Last week, a significant company for baby bath and wellness products recalled two lots of their baby bubble bath due to the potential of some of them becoming contaminated with bacteria known as Pluralibacter Gergoviae. Though these bacteria rarely affect adults, they may pose serious health risks to infants and toddlers, the primary receivers of the contaminated product.
Pluralibacter gergoviae is a member of the family Enterobacteriaceae and genus plurabacter. Pluralibacter gergoviae is a Gram-negative, rod-shaped bacterium. It was first isolated from the floor of a hospital in Gergovia, Italy, and received the name after the location where researchers discovered it. Pluralibacter gergoviae is a non-spore-forming, aerobic bacterium. Its cells are typically 0.5-1.0 micrometers in length and 0.2-0.3 micrometers in width. The organism is motile, with peritrichous flagella. It can grow at temperatures between 10 and 40 degrees Celsius, with an optimum growth temperature of 30 degrees Celsius.
Pluralibacter gergoviae bacteria is associated with several human infections, including pneumonia, sepsis, and meningitis. The most common illness related to pluralibacter gergoviae is bronchopneumonia. This type of pneumonia occurs when the pluralibacter gergoviae bacterium infects the lungs.
Causes of Pluribacter Gergoviae Infection
There are numerous potential causes of infection with pluralibacter gergoviae. One cause may be exposure to contaminated water, since the pluralibacter gergoviae bacterium is common in water sources, such as lakes and rivers. It is also in contaminated food, such as poultry or eggs not cooked properly. In addition, the bacterium spreads through contact with contaminated surfaces, such as doorknobs or countertops.
Another potential cause of infection with pluralibacter gergoviae is exposure to airborne bacteria. This spread can occur when a person breathes in the air that contains the bacterium. The bacterium can also spread through contact with infected people or animals.
Pluralibacter Gergoviae Infection Symptoms and Diagnosis
Pluralibacter Gergoviae Infection Symptoms can vary depending on the individual. Pluralibacter Gergoviae bronchopneumonia typically presents with fever, chills, coughing, and difficulty breathing. Severe cases of Pluralibacter Gergoviae bacteria can lead to respiratory failure and death. Early diagnosis and treatment of Pluralibacter Gergoviae Infection are critical to a positive outcome.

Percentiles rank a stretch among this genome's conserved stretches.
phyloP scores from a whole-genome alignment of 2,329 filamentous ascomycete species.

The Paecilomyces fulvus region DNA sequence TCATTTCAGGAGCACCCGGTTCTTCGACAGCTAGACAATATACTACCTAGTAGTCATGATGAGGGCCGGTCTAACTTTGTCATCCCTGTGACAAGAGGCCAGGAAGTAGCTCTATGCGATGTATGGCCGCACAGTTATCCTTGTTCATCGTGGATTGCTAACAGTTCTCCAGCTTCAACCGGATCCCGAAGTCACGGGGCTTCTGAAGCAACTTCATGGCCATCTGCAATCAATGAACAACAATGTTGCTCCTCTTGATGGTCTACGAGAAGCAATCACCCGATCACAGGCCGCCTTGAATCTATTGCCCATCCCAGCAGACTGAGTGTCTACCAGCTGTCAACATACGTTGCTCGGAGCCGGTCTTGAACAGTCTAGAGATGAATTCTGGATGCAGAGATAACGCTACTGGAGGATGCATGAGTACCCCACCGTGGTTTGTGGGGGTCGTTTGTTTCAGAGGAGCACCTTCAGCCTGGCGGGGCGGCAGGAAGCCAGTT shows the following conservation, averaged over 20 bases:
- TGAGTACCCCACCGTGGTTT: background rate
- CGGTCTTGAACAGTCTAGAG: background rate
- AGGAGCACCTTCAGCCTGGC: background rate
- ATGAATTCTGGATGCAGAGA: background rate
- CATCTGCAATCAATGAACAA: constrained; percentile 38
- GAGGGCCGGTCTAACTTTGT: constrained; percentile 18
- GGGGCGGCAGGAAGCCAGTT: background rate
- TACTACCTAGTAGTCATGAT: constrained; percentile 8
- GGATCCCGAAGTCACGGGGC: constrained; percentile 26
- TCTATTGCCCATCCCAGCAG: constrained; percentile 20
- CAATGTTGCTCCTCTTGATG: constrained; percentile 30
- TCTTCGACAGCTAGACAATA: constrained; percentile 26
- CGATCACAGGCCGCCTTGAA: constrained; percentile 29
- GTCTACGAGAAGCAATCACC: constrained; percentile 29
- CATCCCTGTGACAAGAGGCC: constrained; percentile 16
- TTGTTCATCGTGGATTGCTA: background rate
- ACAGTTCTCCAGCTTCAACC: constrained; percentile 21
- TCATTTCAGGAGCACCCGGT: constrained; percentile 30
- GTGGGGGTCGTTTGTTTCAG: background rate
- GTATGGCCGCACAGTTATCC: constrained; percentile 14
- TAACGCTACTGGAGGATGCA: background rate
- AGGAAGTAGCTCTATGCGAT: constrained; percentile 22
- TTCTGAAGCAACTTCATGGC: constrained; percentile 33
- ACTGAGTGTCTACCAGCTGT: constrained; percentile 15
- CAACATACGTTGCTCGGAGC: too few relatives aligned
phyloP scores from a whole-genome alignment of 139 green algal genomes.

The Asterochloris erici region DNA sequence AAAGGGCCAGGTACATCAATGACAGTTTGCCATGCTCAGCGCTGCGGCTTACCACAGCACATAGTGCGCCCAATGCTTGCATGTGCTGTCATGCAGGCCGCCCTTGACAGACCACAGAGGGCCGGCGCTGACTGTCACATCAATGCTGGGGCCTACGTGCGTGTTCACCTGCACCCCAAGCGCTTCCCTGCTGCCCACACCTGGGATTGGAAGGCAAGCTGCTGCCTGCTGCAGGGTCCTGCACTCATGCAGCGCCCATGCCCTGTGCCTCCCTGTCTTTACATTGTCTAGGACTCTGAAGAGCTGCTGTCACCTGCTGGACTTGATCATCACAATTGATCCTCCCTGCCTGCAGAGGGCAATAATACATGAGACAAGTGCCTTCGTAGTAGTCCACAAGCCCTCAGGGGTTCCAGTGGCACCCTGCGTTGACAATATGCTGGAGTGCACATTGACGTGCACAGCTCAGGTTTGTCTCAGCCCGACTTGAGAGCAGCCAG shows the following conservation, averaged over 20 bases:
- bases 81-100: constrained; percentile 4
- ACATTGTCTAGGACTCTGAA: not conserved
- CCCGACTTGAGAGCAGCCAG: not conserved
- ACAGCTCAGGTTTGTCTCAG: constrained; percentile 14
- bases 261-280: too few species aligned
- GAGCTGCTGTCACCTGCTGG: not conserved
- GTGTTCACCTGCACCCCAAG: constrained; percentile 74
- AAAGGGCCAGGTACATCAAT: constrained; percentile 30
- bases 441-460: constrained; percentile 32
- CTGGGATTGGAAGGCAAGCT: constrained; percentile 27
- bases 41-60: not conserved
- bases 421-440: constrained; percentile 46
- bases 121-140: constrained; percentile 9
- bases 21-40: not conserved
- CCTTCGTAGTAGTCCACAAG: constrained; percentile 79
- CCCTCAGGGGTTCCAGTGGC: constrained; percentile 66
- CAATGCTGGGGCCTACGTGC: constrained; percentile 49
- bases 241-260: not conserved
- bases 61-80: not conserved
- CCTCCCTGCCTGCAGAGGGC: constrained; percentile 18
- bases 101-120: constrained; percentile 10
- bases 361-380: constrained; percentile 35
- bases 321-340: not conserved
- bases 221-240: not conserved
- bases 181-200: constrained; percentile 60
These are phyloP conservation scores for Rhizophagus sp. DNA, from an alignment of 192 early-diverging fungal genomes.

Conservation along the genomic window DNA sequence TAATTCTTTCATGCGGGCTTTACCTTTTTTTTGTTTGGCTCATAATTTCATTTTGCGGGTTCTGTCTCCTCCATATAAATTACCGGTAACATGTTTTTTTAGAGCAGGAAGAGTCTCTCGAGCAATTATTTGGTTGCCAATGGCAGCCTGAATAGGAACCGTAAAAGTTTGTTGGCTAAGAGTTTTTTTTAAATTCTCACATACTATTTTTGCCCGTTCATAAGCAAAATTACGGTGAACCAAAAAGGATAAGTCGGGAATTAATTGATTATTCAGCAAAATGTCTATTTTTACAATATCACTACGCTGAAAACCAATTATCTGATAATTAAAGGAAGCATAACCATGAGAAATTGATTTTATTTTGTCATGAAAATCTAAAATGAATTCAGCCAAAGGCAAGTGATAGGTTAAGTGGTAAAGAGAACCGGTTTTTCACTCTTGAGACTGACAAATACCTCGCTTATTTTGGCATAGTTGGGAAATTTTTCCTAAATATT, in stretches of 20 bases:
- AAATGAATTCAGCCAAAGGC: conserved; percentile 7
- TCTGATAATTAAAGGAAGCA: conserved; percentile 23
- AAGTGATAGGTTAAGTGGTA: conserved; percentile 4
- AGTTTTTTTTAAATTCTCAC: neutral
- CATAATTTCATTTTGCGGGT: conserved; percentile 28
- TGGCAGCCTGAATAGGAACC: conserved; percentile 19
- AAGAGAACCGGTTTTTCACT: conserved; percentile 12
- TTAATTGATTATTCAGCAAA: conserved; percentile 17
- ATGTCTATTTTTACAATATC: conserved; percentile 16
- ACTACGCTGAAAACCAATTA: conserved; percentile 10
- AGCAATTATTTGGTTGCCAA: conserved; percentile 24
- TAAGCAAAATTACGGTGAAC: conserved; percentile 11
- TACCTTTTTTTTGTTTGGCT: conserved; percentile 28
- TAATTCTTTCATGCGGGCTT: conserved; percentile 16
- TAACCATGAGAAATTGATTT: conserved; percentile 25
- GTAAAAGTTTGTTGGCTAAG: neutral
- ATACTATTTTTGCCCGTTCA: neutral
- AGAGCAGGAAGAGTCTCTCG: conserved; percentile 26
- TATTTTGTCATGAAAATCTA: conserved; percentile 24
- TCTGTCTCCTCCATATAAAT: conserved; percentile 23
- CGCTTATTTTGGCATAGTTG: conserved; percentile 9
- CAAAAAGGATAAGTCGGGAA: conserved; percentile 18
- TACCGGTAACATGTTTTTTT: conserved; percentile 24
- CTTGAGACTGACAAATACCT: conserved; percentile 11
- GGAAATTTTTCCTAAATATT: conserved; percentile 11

If an individual notices any of the following Pluralibacter Gergoviae infection symptoms, they should contact their healthcare provider right away:
- Fever or chills
- Difficulty breathing
- Shortness of breath
- Chest pain or discomfort
- Fatigue and weakness
A Pluralibacter Gergoviae infection typically gets diagnosed by taking a sample of the patient’s blood, sputum, or another bodily fluid and then testing it for the presence of the bacterium. The doctor may also order a chest X-ray to check for evidence of pneumonia. If Pluribacter gergoviae infection is suspected, the patient will likely require hospitalization to receive immediate treatment and stay monitored.
Pluralibacter Gergoviae Treatment and Prevention
There is currently no vaccine available for Pluralibacter Gergoviae infection. However, Pluralibacter Gergoviae can get treated with antibiotics. A healthcare provider will typically prescribe oral or intravenous antibiotics to treat the Pluralibacter Gergoviae infection. Antibiotics may be given as pills or in liquid form, depending on how severe the Pluralibacter Gergoviae infection is and the patient’s age and overall health.
It is essential to finish all antibiotic prescriptions as directed by a healthcare provider, even if the patient starts to feel better before completing the entire course of treatment. Stopping treatment too early may increase the risk of developing a pluralibacter gergoviae infection again.
Along with antibiotics, a person can make several lifestyle changes to prevent Pluralibacter gergoviae infection and improve their overall health:
- Avoid close contact with individuals who have a respiratory infection or other contagious illnesses.
- Staying well hydrated and getting plenty of rest.
- Maintaining a healthy diet rich in fruits and vegetables.
- Practicing good hygiene habits, including washing hands regularly with soap and water.
- Quitting smoking, as smoking may increase the risk of Pluralibacter gergoviae infection.
With early diagnosis and proper treatment, medical professionals can successfully treat Pluralibacter Gergoviae infection, and most individuals recover quickly and thoroughly. However, Pluralibacter Gergoviae infection may persist or recur in some cases, so it is vital to take precautions to reduce the risk of future Pluralibacter Gergoviae infections.